OneOrlando Fund releases formula for distributing $17 million in donations

9/11 Fund Administrator on paying victims of terror: 'Don't ever do it again'
9/11 Fund Administrator on paying victims of terror: 'Don't ever do it again'

The formula for distributing more than $17 million in donations to victims of the Orlando nightclub shooting was released Thursday.

It was drawn up by attorney Kenneth Feinberg, who has administered other massive relief funds.

Fundraisers drew millions in donations after a gunmen attacked Pulse, a gay nightclub in Orlando, killing 49 people and injuring dozens more in the deadliest mass shooting in U.S. history.

Most of the funds, including Equality Florida's $7 million GoFundMe campaign, will funnel into Mayor Buddy Dyer's OneOrlando Fund. All told, it's worth about $17 million, and it's expected to keep growing before the funds are distributed in September.

Feinberg issued his draft protocol Thursday for distributing the funds.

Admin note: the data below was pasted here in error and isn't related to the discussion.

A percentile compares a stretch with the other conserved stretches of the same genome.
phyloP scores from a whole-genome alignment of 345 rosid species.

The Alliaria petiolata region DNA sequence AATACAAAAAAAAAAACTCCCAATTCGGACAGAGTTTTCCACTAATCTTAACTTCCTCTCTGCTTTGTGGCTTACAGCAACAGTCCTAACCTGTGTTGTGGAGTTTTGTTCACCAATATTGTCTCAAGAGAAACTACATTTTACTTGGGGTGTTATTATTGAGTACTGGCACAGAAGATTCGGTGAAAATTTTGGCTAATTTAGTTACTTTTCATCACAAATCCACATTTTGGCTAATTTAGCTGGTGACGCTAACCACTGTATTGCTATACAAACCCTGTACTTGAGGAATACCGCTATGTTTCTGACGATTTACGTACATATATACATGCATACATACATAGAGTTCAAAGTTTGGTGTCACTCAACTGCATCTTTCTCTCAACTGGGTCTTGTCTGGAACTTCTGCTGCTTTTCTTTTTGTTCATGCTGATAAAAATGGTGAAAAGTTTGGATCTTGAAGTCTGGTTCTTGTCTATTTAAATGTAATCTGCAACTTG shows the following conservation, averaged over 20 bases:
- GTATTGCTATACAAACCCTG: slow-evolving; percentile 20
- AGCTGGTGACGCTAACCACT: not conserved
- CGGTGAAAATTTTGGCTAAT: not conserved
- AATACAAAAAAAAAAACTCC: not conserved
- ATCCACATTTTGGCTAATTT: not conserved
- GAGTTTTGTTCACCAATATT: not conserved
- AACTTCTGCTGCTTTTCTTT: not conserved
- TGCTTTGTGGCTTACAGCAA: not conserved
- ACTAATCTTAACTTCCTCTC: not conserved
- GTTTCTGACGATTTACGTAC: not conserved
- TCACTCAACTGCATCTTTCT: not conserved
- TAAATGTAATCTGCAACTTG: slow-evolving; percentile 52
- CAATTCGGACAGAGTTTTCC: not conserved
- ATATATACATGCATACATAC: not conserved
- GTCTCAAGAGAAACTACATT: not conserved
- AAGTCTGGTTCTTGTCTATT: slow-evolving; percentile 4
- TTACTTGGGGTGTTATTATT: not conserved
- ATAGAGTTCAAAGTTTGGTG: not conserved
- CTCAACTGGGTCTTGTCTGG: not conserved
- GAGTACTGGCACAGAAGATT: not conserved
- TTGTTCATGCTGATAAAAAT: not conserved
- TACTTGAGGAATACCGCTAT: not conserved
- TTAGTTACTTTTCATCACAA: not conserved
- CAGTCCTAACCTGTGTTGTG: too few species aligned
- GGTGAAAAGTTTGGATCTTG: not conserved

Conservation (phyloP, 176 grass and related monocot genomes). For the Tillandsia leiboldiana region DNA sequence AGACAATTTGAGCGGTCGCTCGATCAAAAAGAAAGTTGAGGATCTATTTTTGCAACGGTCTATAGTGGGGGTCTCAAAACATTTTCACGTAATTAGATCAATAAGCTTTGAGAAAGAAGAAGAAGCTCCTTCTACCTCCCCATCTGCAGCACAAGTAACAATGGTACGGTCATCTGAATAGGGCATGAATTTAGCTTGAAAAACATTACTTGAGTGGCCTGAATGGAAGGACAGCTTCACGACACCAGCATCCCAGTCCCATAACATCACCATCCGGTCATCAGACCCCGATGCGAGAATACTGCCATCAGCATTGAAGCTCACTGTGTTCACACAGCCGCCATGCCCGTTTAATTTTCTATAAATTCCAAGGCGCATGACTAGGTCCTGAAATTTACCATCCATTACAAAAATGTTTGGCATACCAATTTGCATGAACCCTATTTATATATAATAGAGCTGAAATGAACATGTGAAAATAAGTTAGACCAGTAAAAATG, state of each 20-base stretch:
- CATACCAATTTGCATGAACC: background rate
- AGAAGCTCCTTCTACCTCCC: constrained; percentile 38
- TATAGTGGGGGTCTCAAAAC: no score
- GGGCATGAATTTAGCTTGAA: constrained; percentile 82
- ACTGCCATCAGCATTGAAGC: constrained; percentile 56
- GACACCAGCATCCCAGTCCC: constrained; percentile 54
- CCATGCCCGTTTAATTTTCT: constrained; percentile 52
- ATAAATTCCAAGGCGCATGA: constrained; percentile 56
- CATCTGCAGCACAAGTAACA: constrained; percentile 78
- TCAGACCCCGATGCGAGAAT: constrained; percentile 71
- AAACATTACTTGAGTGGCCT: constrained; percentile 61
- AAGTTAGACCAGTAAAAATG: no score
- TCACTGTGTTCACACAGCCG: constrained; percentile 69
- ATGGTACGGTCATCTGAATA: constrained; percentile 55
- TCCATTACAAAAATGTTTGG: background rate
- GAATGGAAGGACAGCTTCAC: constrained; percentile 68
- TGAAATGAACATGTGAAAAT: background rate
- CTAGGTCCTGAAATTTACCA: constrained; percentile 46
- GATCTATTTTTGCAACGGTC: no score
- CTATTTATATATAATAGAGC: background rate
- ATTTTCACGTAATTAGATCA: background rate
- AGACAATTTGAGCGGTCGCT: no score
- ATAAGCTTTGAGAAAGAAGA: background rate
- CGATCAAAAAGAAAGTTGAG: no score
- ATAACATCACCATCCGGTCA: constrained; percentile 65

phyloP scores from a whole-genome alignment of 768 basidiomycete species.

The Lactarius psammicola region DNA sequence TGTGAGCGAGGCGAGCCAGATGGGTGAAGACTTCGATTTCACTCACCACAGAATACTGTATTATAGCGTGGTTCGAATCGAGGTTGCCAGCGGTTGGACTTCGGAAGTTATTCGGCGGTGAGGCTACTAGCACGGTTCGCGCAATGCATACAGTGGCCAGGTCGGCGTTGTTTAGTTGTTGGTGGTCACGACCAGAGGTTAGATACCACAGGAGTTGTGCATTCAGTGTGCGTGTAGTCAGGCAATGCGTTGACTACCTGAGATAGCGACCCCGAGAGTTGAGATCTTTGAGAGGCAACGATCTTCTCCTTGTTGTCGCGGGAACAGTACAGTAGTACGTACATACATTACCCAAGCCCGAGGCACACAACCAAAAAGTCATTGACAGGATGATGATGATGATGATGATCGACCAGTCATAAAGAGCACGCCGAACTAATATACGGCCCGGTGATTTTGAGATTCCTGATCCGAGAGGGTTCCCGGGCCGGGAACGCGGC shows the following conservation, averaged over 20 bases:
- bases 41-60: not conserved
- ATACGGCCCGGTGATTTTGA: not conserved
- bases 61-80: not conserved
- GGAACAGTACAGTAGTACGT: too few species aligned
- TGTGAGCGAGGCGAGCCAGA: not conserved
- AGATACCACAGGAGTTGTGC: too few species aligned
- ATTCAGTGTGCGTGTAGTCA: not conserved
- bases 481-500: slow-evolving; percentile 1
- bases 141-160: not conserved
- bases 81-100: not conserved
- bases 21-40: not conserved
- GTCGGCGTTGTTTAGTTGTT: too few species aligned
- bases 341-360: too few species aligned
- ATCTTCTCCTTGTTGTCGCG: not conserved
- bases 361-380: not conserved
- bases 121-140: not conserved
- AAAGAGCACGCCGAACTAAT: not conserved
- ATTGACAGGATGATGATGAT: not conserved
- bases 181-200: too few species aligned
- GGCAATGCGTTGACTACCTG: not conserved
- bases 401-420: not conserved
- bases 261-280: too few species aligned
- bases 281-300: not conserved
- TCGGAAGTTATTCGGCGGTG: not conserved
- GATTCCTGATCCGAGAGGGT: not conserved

• The families of those killed in the shooting will receive the highest payments.
  • Those hospitalized one day or more for injuries will receive the second biggest payouts.
  • Victims treated for injuries on an out-patient basis are next in line.
  • Those present at the scene of the crime, but uninjured, are also eligible for compensation.

According to the draft report, specific dollar figures for each payment category will be hashed out after the fund is closed to donations on September 26. The final allotments will also depend on the number of claims received and on additional data the administrators intend to collect about the victims' expenses.

Two town hall meeting are scheduled for August 4 so that victims and their families can weigh in on the draft protocol. Based on the draft protocol, victims can expect to receive payments on September 27.

OneOrlando administrators initially said the money would go to support community organizations and other recovery projects.

But they've since decided to give the money directly to survivors and families of the deceased, and they tapped Feinberg and the National Center for Victims of Crime to work out the logistics.

That is Feinberg's specialty. He's handled victims compensation funds in the wake of the Boston Marathon bombings, Sandy Hook, and the Aurora movie theater shooting.

He also handled the distribution of the massive September 11th Victim Compensation Fund, which, unlike the other relief funds, distributed federal tax dollars rather than donations. Feinberg has since advocated against that method.

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